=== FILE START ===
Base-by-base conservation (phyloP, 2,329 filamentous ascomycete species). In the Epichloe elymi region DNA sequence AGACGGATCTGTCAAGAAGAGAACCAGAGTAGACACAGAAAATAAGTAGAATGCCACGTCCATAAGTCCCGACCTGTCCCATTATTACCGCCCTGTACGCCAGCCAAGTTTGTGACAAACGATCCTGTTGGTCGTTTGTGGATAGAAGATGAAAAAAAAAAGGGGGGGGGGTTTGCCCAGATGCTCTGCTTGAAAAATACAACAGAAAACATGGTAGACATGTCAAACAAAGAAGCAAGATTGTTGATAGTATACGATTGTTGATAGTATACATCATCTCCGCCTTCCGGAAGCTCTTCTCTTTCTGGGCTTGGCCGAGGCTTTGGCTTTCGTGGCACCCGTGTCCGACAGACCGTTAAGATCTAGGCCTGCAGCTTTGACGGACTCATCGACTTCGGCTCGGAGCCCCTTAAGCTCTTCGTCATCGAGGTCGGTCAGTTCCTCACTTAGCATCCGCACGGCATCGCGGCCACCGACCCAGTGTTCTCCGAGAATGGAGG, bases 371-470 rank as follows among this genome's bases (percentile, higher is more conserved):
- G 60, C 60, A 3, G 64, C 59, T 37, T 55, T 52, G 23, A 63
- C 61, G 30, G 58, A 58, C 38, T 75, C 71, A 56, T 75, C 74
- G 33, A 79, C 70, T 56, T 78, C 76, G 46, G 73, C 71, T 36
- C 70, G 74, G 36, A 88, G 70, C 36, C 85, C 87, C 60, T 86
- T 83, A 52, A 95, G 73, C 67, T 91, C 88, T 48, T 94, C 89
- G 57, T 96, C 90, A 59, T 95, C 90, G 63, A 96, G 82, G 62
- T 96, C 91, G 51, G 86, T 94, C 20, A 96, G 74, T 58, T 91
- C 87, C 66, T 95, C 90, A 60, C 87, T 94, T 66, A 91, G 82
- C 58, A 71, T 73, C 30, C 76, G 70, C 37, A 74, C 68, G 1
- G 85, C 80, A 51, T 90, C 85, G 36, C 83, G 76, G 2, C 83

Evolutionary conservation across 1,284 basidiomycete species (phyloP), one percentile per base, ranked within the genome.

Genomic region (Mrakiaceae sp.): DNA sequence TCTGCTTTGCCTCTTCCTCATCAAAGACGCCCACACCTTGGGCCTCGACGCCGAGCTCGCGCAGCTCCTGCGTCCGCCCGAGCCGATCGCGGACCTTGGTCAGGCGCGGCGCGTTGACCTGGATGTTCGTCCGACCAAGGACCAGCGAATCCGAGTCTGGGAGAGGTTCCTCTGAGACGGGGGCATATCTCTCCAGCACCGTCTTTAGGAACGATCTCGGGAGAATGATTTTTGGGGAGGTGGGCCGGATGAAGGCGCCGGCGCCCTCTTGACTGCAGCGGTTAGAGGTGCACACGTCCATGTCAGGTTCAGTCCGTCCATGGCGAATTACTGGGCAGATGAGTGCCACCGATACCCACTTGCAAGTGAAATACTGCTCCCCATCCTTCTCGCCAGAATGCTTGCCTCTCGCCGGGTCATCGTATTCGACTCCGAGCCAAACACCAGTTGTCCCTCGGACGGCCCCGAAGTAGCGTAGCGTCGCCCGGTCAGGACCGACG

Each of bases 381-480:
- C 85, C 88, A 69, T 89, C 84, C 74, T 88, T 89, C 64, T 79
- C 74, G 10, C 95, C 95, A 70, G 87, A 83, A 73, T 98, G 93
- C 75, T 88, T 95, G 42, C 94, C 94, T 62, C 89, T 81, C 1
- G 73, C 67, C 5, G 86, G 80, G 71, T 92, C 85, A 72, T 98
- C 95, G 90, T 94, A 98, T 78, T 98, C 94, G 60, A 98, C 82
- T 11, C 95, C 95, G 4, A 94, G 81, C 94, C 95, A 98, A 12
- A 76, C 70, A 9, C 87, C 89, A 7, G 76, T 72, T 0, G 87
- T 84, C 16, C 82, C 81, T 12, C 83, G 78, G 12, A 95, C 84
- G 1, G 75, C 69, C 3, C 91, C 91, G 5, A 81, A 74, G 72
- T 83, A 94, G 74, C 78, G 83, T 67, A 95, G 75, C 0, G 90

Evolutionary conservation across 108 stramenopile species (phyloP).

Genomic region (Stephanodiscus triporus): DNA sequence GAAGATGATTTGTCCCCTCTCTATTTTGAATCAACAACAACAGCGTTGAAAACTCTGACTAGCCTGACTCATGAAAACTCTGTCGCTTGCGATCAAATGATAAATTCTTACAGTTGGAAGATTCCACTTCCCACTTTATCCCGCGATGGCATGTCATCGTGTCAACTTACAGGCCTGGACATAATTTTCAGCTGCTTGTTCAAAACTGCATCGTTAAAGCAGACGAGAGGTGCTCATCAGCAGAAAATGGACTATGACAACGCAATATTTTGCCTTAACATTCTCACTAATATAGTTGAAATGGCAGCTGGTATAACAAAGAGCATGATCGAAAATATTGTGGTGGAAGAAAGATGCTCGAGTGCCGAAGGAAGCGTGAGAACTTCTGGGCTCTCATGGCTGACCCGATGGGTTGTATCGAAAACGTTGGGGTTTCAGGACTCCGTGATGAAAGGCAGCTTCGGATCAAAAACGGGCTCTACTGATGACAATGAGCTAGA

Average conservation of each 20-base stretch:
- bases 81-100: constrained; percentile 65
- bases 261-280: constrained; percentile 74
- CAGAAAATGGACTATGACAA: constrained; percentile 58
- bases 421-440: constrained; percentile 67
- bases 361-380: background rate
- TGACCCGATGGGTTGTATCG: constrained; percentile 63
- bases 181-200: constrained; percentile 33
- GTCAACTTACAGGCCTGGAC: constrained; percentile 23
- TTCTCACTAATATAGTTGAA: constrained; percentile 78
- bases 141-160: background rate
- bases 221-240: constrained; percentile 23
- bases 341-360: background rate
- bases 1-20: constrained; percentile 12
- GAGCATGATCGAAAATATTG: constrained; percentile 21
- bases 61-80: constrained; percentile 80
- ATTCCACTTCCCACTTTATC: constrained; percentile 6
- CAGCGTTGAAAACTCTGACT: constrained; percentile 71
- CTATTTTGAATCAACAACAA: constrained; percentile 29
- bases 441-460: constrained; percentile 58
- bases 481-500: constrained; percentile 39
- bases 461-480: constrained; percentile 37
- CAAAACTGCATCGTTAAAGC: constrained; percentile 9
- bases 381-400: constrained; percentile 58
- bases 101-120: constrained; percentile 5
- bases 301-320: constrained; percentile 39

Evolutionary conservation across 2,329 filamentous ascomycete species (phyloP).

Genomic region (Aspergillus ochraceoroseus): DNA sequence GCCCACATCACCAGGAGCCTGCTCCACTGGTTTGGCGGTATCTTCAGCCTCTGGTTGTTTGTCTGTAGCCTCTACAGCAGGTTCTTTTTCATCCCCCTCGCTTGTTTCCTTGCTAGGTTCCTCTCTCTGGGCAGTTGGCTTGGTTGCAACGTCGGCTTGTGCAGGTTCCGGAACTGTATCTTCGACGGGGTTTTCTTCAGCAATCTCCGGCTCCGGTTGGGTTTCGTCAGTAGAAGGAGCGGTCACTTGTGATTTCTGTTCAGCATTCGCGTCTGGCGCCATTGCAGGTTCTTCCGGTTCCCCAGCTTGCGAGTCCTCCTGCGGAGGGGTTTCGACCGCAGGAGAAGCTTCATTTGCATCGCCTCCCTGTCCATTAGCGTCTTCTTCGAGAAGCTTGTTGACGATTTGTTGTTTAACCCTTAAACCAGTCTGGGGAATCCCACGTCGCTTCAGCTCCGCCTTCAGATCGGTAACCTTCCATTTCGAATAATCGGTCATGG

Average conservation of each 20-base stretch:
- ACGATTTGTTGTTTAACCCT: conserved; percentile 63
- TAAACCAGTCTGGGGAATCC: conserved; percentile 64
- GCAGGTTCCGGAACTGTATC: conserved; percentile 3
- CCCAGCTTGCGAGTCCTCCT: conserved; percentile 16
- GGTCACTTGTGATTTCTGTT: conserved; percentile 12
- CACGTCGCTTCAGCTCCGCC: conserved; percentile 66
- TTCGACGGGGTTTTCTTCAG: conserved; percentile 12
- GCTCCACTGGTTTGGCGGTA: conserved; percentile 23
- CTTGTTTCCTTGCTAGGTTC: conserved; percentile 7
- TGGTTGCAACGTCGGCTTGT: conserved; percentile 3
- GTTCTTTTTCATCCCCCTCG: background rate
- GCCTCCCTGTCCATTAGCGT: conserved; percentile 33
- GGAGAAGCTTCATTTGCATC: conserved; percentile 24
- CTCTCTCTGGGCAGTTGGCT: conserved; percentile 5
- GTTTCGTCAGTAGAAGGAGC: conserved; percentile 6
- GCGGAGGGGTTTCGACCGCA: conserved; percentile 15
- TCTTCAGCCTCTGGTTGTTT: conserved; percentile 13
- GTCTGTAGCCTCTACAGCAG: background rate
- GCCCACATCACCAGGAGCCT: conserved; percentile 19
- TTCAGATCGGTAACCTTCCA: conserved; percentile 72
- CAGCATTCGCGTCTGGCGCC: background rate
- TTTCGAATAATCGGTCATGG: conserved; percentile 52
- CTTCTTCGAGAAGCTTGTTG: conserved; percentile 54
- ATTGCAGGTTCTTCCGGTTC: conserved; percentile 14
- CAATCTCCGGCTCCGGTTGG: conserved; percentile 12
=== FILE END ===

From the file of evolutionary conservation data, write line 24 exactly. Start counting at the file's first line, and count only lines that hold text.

- T 83, A 94, G 74, C 78, G 83, T 67, A 95, G 75, C 0, G 90